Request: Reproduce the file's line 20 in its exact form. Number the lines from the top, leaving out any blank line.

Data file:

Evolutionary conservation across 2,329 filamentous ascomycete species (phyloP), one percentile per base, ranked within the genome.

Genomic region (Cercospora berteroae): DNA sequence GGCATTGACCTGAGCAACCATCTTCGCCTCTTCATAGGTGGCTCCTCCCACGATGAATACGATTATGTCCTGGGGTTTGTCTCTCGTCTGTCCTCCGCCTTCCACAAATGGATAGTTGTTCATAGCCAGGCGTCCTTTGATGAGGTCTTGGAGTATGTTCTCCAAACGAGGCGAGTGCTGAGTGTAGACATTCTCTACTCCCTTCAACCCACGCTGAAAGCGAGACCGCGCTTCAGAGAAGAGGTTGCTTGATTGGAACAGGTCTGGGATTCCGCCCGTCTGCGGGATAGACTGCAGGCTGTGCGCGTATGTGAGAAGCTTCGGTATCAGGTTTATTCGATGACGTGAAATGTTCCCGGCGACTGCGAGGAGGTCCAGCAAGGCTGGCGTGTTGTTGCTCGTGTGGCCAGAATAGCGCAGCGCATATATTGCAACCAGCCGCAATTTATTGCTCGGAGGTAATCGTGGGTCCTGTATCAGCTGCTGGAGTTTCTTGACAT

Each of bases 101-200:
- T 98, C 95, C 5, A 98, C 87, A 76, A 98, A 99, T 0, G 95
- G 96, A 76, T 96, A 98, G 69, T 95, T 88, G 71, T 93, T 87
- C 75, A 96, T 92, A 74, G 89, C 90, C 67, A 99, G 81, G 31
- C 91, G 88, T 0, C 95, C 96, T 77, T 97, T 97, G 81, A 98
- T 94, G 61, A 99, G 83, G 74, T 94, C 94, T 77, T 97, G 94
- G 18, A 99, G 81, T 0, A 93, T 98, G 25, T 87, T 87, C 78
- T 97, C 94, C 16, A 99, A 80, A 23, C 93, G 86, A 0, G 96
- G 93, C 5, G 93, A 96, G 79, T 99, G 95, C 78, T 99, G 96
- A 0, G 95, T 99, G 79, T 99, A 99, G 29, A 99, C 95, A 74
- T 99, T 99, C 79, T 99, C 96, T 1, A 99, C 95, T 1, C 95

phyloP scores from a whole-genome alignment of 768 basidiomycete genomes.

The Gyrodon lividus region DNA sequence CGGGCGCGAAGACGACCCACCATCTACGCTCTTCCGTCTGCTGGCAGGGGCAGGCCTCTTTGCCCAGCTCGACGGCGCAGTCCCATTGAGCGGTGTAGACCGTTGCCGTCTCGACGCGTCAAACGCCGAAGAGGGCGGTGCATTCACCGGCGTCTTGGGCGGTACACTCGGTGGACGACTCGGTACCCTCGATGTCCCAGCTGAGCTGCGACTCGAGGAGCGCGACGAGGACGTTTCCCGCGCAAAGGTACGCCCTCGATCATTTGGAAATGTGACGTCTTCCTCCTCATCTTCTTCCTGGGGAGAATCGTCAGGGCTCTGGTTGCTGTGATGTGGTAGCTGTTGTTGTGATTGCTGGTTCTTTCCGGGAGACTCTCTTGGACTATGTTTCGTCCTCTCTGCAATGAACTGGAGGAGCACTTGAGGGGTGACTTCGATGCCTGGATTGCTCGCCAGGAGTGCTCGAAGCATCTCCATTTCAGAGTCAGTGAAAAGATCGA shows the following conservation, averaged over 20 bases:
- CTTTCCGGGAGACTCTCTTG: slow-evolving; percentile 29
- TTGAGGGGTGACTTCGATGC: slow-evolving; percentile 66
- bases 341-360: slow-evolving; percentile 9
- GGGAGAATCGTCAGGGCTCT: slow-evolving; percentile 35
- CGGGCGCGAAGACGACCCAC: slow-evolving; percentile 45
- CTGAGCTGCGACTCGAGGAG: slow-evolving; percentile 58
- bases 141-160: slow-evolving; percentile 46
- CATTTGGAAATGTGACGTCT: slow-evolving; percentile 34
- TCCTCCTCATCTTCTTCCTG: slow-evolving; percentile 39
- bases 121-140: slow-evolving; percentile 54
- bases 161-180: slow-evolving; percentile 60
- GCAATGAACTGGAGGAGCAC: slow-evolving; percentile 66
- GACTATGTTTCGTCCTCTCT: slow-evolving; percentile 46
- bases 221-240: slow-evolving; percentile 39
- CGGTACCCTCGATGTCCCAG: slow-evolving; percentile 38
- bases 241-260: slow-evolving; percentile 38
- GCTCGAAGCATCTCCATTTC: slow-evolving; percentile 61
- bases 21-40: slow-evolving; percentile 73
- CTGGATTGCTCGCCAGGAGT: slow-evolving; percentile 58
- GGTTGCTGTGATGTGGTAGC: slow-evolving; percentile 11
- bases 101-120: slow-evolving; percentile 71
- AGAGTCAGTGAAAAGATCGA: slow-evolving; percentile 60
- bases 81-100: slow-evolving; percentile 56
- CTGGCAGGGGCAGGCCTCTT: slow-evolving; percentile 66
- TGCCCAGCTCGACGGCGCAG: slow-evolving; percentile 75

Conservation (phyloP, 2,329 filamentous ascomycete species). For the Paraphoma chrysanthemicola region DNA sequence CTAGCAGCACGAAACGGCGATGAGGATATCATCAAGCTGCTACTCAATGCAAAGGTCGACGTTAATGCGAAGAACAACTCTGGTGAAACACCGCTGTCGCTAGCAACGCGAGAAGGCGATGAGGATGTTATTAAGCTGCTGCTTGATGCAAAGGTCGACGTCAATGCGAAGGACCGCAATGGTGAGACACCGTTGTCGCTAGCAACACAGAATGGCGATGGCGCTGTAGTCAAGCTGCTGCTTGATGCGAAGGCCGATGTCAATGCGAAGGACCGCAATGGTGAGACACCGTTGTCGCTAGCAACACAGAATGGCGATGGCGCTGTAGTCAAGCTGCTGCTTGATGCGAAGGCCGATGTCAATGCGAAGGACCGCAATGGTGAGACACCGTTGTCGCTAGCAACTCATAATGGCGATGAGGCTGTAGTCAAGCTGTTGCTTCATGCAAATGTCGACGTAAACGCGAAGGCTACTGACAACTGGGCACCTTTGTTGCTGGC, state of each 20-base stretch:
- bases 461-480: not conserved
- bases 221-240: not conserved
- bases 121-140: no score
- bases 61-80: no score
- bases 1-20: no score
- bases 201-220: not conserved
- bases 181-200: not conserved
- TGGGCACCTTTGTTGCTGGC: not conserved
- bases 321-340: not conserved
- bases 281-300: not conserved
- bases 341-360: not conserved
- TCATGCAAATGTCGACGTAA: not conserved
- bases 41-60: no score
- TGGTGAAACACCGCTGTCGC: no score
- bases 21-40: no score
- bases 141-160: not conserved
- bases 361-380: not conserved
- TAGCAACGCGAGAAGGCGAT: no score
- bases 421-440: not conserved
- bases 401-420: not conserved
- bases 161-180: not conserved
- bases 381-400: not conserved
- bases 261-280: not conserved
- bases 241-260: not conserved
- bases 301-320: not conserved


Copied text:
- CGGGCGCGAAGACGACCCAC: slow-evolving; percentile 45